- Fixed capital: These are assets you don’t use up or finish completely when you are producing goods. By Fixed here, I simply referred to assets as durable. That is, they can last for a very long period of time before experiencing damages or what economist refers to as wear and tear. One more important thing I must tel you is that assets or capital do not change their state or form during time of production. Assets that falls into this kind of capital are land, buildings, tools, motor vehicles, plants, machinery, etc.
- Circulatory or working capital: This category of capital is opposite of the first category discussed. These are assets which are used up in the course of production. These consist of capital goods which either change their form or are used up in the course of production. Examples are raw materials, water, fuel, etc.
- Current or liquid capital: Current capital are the type of capital that are required for the day-to-day running of productive activities. They can be changed from one form to another.
- Social capital: These are capital or assets provided by the government to aid production. Examples are amenities such as roads, electricity, water, telephones, etc. These amenities aid production when are readily available.
Characteristics of Capital
- Capital is man-made: Capital in all form is made by man before it can be used for production of goods and services.
- Capital is durable: Capital generally are durable assets which can be used for production.
- Capital exists in different forms: Capital may be physical like building, motor vehicles, plants and other machinery or liquid cash or money.
- Capital is subject to depreciation: Physical assets like motor vehicles, buildings, plant and other machinery.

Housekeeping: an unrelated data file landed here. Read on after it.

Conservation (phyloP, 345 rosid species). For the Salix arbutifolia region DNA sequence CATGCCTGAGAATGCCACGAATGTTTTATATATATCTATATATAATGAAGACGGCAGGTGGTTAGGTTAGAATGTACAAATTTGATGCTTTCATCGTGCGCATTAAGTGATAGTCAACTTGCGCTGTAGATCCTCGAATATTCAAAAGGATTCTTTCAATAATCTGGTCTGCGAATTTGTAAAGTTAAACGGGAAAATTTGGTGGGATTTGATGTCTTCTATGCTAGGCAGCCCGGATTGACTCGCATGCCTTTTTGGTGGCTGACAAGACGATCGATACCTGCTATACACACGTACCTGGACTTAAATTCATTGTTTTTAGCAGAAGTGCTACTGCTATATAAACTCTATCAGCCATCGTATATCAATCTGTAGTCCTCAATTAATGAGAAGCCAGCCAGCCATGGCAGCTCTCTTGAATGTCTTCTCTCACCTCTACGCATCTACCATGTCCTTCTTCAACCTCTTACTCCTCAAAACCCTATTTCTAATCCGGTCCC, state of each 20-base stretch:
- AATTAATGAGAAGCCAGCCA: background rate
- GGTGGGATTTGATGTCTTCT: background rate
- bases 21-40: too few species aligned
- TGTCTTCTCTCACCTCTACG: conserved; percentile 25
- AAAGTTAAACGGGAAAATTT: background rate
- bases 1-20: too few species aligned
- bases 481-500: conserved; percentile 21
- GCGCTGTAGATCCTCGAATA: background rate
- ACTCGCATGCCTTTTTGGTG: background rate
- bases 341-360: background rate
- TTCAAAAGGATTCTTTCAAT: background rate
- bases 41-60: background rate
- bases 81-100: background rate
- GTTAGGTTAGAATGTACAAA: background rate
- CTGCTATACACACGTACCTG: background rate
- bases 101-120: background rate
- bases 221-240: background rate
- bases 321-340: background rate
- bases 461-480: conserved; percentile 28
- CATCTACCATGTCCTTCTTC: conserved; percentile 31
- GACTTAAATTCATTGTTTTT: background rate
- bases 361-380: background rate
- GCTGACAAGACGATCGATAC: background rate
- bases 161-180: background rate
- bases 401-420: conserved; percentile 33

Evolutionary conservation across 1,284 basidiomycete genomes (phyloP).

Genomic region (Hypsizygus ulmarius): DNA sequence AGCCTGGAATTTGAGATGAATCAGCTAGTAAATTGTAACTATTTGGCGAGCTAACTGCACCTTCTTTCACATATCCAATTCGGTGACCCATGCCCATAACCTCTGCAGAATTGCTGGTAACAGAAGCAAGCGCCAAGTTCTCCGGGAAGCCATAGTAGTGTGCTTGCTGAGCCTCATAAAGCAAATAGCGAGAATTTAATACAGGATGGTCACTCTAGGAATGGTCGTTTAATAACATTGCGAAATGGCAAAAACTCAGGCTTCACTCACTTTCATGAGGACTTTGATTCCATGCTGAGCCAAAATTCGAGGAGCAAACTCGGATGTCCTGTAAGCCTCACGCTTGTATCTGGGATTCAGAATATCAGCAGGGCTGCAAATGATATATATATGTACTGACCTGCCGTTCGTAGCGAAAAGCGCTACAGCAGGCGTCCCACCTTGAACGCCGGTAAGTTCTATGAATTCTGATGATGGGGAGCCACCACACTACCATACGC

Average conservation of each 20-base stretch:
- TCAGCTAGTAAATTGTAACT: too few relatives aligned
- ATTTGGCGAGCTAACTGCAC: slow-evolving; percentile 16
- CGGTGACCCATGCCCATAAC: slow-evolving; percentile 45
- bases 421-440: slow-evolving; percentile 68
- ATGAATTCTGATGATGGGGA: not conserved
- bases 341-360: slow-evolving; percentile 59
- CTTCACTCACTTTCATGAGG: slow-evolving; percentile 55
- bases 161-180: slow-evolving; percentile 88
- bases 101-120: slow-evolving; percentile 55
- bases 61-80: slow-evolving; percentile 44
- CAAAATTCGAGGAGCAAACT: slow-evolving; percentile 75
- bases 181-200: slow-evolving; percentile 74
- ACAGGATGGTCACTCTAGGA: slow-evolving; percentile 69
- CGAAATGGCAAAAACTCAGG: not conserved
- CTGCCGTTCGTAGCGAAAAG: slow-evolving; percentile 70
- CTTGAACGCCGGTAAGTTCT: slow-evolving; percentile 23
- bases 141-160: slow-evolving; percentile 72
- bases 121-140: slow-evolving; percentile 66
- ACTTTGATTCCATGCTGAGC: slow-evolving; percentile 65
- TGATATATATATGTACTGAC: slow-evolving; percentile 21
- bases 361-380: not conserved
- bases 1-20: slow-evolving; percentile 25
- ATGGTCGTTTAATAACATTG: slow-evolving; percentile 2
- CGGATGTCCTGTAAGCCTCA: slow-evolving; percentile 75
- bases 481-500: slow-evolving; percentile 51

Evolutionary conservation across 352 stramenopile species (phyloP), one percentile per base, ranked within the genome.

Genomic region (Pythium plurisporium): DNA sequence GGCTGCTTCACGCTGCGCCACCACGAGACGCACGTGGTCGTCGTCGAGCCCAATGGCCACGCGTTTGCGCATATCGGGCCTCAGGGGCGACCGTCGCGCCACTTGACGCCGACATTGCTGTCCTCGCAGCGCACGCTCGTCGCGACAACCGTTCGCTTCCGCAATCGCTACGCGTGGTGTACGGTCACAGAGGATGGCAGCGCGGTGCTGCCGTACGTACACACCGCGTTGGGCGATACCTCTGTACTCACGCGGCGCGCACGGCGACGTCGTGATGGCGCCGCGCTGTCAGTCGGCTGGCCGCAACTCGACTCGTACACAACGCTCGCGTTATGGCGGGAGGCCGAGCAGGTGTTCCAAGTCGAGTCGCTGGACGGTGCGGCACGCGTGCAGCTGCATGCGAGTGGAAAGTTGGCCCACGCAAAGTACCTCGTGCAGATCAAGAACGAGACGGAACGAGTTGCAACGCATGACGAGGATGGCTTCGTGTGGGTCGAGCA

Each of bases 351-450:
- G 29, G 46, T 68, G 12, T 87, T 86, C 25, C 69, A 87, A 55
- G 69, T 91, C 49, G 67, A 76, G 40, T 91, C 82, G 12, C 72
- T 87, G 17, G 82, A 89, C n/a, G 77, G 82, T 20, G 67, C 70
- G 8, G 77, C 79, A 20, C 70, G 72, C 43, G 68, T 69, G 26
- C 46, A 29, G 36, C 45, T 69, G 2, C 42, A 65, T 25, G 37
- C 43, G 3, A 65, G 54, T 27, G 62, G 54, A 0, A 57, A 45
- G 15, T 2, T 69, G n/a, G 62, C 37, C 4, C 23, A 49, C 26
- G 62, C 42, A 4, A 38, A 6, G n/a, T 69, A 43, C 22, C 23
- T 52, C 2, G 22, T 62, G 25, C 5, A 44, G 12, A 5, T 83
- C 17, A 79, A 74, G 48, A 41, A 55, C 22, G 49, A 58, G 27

- It ensures large scale production: The existence of enough capital assists firms to embark on large scale production of goods and services.
- It promotes division of labour: The availability of enough capital helps to promote the practice of division of labour in !any companies.
Importance of Capital:
- Capital facilitates production: Availability of adequate capital to any business outfit helps in mass production of goods and services.
- Capital boosts efficiency: Availability of capital to a business enterprise boosts efficiency because more machines are used in production rather than by manual labour.
- It assists in location of industry: The availability of social capital like electricity, good roads, water, etc assists to a large extent the location of a particular industry. It also affects the size and nature of the industry to be so located.
- It increases standard of living: Acquisition of capital by either individuals or government helps them to have a higher purchasing power, which enables them to have assets and other properties that I’d or promote standard of living.
- Production of quality goods: The availability of capital to any firm aids the production of quality goods and services as a result of the purchase of modern machines.
Capital Formation or Accumulation
Capital formation or capital accumulation refers to increasing a country’s stock of real capital. That is, it refers to increasing the net investment in form of fixed assets. Why do I have to touch this? Well its because of what you are about to hit below: “the vicious circle of poverty”